You Weren't "Enthused"
In Detroit Michigan, the largest city in my state and controlled by Democrats, 135,000 largely African-American voters sat out this crucial presidential election, after voting in 2008 and 2012, because they were not "enthused" by Hillary Clinton like they were for President Barack Obama.
As final votes were being counted, Donald Trump was slated to win Michigan by fewer than 16,000 votes. That is one-sixth of the population of Michigan Stadium on a football Saturday afternoon.
African-Americans are the only people in the history of our nation that required three constitutional amendments to make us not only whole, but human.
As citizens, our vote is our voice. No people in American history have paid a higher price for that voice than African-Americans. A few days before the election, President Obama said "The truth is, if you don't vote, it's because you don't want to".
Yes, orchestrated voter suppression is real, but no more real than the human spirit that endured The Montgomery Bus Boycott for 381 days, or the assassination of Dr. Martin Luther King on April 4,1968, sacrifices for our full inclusion in a uniquely American dream.
Without the vote, that dream becomes a nightmare.
I have every logical,learned,spiritual and emotional reason to believe that our nation is entering into a dark revisiting of 50 years ago. I pray to God I am wrong and the racist, sexist and xenophobic rhetoric of the campaign remains on ignorant bumper stickers and placards.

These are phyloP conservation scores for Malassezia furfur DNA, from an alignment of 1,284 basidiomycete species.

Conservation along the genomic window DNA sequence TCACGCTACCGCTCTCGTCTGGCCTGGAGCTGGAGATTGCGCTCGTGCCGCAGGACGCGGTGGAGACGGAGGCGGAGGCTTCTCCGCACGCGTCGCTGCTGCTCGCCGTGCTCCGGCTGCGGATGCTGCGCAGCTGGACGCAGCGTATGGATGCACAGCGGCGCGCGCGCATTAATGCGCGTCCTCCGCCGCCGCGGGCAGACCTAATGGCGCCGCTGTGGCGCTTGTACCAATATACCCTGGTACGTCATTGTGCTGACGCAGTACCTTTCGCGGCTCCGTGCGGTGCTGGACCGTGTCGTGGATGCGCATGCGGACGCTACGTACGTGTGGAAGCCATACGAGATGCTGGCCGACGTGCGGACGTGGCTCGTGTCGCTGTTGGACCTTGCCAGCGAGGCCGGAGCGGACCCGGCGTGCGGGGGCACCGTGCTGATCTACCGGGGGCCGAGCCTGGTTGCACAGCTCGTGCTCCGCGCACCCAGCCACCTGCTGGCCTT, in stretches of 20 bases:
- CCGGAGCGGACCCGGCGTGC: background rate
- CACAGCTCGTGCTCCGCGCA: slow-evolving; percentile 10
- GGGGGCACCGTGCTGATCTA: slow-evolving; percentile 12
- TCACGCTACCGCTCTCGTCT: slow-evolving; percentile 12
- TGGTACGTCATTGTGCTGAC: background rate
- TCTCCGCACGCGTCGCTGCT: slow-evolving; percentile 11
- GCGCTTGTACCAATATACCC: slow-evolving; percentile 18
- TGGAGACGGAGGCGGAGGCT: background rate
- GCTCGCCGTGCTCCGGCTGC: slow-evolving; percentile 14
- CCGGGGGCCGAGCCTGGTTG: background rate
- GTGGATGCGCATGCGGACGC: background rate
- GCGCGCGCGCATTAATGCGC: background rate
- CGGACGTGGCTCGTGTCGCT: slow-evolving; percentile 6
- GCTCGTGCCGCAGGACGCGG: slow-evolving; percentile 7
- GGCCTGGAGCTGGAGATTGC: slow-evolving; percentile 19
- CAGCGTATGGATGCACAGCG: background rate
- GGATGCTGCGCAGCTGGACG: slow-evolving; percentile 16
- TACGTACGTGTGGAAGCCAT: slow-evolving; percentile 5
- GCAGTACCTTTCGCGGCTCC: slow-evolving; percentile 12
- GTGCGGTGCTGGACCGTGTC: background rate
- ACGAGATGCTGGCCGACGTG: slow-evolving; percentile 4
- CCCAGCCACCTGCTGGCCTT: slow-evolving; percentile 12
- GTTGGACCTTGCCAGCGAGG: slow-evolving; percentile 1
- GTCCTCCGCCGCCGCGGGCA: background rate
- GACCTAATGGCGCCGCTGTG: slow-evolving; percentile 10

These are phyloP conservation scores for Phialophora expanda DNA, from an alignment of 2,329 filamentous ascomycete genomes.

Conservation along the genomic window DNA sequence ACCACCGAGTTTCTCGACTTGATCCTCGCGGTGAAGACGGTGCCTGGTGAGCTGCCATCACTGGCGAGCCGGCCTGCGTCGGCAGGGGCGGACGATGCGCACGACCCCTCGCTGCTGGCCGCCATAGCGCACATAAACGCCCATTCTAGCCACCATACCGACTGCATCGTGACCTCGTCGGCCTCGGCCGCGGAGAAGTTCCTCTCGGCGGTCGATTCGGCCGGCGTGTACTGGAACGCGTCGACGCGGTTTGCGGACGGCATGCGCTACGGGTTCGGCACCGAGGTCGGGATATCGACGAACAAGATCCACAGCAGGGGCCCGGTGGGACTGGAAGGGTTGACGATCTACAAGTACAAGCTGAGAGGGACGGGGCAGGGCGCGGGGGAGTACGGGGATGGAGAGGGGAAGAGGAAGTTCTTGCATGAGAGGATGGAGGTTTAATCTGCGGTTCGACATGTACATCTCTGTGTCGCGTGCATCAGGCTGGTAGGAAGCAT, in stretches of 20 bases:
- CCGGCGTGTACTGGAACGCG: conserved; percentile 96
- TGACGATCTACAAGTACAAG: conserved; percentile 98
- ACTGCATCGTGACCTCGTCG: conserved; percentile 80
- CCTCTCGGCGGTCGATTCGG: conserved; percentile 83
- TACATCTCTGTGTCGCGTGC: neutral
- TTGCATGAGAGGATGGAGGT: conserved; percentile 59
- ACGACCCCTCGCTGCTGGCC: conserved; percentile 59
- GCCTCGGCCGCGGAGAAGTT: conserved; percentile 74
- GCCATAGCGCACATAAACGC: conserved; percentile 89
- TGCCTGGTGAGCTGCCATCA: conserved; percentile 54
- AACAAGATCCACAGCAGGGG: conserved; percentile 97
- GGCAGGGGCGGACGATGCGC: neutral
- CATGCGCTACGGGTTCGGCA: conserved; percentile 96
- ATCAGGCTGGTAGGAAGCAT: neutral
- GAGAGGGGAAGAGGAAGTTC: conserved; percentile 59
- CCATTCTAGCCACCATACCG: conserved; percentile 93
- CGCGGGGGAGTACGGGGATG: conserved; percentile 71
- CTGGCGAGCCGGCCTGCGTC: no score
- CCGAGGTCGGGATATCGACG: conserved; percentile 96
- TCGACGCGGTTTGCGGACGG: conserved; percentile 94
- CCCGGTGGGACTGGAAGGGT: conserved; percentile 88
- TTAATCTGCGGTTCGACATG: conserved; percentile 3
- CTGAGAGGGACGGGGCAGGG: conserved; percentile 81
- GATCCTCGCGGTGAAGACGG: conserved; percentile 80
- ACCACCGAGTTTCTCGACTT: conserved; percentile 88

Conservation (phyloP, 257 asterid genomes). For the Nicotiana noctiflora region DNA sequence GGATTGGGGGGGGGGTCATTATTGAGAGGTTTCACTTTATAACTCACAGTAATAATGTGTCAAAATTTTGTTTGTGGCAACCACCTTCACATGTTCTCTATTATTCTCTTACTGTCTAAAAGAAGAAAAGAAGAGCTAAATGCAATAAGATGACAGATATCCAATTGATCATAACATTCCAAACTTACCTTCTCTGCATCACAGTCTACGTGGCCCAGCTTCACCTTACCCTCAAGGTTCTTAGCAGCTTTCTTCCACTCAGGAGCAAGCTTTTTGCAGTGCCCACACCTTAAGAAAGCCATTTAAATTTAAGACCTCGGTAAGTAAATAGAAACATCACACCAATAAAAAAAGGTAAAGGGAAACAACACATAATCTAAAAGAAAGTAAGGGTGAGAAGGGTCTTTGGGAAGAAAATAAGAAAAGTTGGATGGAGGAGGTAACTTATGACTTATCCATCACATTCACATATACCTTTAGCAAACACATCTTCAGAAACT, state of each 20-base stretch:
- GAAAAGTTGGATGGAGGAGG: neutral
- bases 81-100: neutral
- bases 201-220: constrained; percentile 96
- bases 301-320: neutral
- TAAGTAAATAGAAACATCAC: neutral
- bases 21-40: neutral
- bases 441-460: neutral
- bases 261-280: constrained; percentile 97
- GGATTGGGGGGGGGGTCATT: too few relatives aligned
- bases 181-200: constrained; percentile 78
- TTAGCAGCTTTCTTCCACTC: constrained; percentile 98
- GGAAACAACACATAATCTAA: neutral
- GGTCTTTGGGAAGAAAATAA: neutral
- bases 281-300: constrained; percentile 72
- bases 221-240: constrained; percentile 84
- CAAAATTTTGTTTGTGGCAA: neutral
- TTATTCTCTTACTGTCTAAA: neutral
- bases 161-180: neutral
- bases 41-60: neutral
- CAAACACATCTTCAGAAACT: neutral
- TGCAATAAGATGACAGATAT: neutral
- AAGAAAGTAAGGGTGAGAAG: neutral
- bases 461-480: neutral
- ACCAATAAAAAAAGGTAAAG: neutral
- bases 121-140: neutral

The simple reality is that African-Americans are the last people that should have to be "enthused" into voting. The vestiges of slavery are real and exist one centimeter below the surface of the American tapestry.
What a foolish mistake it is to think, particularly for African-Americans, that we are in a post-racial era via the election and re-election of President Obama.
When African-Americans refuse to vote, we not only aid and abet our own minimalization and oppression, we voluntarily forfeit the kindred voice of those who built this nation on their broken and whip-laden backs.
Harriet Tubman once said "I freed a thousand slaves, I could have freed a thousand more if only they knew they were slaves."
My message to African-Americans, make no mistake about it, and don't blame it on anyone else, when you voluntarily refuse to vote, you have returned to the plantation and become one of the thousand Harriet Tubman warned us about.
Hugo Mack is an attorney in private practice in southeastern Michigan.